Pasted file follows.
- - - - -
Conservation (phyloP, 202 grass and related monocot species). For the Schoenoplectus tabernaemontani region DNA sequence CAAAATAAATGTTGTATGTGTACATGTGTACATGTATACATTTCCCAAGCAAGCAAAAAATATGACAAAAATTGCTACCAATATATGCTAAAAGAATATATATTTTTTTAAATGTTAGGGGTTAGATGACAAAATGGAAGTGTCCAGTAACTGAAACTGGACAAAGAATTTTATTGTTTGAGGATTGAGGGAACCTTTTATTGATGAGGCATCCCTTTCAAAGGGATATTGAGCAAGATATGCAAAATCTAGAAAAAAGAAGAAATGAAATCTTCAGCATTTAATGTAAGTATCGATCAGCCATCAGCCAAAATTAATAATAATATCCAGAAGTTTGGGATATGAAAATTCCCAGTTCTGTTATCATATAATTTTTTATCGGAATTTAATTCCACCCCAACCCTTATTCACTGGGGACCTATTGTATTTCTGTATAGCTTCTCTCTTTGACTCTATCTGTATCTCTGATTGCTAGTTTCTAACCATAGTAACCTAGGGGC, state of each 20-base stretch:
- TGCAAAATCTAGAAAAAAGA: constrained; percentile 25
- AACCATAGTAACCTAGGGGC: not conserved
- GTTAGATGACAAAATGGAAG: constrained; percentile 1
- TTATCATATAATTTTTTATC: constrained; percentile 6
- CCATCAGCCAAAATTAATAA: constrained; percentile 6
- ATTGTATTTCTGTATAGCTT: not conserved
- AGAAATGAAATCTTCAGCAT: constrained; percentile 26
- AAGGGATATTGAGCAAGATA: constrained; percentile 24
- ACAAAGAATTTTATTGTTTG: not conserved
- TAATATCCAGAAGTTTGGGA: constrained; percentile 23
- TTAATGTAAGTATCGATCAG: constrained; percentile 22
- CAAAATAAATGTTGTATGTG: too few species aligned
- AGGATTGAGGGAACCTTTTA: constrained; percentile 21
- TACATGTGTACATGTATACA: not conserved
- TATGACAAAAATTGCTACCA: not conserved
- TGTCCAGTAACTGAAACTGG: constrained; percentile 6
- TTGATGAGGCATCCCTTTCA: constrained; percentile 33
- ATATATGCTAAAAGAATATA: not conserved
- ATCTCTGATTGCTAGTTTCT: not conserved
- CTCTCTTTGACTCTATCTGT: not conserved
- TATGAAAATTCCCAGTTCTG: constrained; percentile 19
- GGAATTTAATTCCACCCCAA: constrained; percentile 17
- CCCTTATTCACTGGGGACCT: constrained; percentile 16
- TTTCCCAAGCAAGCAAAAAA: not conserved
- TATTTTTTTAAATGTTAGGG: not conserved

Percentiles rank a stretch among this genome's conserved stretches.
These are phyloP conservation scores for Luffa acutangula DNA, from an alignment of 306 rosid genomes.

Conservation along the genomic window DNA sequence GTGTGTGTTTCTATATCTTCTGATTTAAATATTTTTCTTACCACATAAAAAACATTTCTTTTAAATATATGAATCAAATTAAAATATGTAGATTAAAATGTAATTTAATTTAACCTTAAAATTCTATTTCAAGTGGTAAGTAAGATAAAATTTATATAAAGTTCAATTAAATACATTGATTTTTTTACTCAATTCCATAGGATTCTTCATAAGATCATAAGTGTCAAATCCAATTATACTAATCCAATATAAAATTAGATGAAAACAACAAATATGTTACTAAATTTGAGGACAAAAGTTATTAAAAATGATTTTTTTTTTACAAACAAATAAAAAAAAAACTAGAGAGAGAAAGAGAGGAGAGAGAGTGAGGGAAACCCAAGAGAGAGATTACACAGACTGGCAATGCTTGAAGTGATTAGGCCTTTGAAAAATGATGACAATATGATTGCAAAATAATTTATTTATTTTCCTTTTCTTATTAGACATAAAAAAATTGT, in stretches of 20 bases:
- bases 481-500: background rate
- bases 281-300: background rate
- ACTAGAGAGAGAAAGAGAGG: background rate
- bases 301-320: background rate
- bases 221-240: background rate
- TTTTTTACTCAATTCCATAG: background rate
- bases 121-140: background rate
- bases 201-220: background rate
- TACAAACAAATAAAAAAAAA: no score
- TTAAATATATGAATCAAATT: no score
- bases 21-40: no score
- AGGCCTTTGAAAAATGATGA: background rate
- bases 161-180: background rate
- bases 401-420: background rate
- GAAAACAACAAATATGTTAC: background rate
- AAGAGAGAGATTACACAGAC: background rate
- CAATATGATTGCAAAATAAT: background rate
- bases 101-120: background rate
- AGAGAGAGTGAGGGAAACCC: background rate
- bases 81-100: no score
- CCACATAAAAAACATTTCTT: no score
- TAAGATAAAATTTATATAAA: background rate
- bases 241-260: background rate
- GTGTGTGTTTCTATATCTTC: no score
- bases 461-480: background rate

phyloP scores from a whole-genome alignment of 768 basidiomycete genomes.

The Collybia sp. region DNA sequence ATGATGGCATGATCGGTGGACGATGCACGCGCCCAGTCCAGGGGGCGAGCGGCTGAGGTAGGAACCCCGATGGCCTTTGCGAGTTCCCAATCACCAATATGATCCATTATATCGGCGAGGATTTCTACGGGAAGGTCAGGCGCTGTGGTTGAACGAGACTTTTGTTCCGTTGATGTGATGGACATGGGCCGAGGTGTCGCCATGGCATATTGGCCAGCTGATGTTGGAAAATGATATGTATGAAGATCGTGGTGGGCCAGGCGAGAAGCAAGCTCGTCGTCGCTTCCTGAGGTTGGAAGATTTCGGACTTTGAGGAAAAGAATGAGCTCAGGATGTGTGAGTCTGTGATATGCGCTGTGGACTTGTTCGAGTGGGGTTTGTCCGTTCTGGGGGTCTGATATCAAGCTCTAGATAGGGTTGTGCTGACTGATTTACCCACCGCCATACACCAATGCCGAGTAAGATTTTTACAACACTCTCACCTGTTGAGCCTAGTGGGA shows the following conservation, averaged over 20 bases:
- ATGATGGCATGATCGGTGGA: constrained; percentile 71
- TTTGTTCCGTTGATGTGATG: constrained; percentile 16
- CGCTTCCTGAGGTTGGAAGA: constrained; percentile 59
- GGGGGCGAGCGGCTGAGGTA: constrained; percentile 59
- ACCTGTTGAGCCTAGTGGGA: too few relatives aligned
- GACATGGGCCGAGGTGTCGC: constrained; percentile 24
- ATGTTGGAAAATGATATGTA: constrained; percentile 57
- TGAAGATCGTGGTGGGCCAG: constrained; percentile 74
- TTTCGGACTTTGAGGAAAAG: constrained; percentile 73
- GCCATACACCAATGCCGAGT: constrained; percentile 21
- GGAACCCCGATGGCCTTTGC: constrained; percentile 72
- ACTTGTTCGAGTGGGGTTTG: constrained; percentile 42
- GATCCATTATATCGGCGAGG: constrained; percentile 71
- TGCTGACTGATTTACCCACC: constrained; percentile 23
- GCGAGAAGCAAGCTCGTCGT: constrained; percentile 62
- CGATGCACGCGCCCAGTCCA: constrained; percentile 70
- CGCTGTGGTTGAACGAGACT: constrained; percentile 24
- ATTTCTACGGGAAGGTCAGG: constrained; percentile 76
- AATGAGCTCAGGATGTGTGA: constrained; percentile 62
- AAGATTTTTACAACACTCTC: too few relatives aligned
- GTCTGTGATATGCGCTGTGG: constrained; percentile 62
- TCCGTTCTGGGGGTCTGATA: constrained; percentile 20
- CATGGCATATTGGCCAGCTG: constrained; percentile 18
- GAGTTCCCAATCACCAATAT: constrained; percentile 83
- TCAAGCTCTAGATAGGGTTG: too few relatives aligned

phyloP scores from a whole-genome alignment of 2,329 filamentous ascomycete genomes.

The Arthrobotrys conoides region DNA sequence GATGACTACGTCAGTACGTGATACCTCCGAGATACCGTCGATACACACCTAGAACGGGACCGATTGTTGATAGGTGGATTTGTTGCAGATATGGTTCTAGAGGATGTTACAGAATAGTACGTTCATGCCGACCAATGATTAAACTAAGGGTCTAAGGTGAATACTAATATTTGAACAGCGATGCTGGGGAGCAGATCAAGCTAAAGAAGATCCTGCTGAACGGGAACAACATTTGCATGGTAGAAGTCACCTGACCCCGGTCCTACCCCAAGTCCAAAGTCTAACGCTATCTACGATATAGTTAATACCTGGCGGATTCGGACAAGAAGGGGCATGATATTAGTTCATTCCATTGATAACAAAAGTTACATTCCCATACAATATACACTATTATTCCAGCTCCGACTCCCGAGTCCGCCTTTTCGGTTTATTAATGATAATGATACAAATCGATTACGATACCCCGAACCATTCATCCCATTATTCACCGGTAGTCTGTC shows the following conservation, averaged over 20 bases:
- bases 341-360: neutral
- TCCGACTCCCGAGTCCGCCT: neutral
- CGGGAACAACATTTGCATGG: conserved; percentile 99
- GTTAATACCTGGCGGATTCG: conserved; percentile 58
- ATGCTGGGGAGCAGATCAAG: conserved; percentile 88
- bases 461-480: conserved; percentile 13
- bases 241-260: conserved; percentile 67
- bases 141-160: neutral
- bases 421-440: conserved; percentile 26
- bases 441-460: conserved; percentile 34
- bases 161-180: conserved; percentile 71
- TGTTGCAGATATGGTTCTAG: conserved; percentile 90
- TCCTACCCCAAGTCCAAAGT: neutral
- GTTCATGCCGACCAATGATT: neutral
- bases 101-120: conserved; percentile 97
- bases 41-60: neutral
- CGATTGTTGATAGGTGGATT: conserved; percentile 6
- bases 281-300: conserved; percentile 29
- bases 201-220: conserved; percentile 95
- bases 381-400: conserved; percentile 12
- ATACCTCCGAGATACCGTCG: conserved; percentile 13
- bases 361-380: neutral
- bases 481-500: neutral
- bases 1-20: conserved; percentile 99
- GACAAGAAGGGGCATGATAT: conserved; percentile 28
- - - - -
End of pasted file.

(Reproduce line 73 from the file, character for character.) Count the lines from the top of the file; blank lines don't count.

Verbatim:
- CGCTGTGGTTGAACGAGACT: constrained; percentile 24